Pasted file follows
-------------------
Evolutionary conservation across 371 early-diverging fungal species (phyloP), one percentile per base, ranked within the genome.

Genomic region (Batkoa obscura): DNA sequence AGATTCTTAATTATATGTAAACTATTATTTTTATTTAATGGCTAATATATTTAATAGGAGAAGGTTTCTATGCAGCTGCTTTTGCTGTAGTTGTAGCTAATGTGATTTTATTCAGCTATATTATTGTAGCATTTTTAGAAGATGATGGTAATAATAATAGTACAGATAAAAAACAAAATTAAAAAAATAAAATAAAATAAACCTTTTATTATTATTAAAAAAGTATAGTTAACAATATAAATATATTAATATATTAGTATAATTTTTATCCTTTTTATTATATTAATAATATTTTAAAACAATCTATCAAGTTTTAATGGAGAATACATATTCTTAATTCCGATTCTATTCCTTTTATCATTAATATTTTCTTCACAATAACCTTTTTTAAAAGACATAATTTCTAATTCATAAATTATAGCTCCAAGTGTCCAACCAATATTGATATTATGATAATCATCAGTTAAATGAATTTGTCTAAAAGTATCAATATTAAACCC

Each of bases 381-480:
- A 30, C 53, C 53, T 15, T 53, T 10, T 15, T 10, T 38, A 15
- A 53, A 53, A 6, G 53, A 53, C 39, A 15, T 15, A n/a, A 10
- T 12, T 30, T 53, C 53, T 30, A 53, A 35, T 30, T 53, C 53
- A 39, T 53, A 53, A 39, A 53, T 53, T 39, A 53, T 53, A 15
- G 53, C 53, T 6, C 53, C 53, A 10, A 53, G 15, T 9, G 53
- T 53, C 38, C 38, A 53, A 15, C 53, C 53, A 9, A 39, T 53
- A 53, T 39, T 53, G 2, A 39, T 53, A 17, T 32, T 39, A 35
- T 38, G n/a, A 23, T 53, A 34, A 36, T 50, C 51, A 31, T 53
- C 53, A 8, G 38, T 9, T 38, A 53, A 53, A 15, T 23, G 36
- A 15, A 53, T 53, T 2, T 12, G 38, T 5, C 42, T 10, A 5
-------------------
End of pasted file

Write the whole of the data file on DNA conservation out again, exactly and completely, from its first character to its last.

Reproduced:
Evolutionary conservation across 371 early-diverging fungal species (phyloP), one percentile per base, ranked within the genome.

Genomic region (Batkoa obscura): DNA sequence AGATTCTTAATTATATGTAAACTATTATTTTTATTTAATGGCTAATATATTTAATAGGAGAAGGTTTCTATGCAGCTGCTTTTGCTGTAGTTGTAGCTAATGTGATTTTATTCAGCTATATTATTGTAGCATTTTTAGAAGATGATGGTAATAATAATAGTACAGATAAAAAACAAAATTAAAAAAATAAAATAAAATAAACCTTTTATTATTATTAAAAAAGTATAGTTAACAATATAAATATATTAATATATTAGTATAATTTTTATCCTTTTTATTATATTAATAATATTTTAAAACAATCTATCAAGTTTTAATGGAGAATACATATTCTTAATTCCGATTCTATTCCTTTTATCATTAATATTTTCTTCACAATAACCTTTTTTAAAAGACATAATTTCTAATTCATAAATTATAGCTCCAAGTGTCCAACCAATATTGATATTATGATAATCATCAGTTAAATGAATTTGTCTAAAAGTATCAATATTAAACCC

Each of bases 381-480:
- A 30, C 53, C 53, T 15, T 53, T 10, T 15, T 10, T 38, A 15
- A 53, A 53, A 6, G 53, A 53, C 39, A 15, T 15, A n/a, A 10
- T 12, T 30, T 53, C 53, T 30, A 53, A 35, T 30, T 53, C 53
- A 39, T 53, A 53, A 39, A 53, T 53, T 39, A 53, T 53, A 15
- G 53, C 53, T 6, C 53, C 53, A 10, A 53, G 15, T 9, G 53
- T 53, C 38, C 38, A 53, A 15, C 53, C 53, A 9, A 39, T 53
- A 53, T 39, T 53, G 2, A 39, T 53, A 17, T 32, T 39, A 35
- T 38, G n/a, A 23, T 53, A 34, A 36, T 50, C 51, A 31, T 53
- C 53, A 8, G 38, T 9, T 38, A 53, A 53, A 15, T 23, G 36
- A 15, A 53, T 53, T 2, T 12, G 38, T 5, C 42, T 10, A 5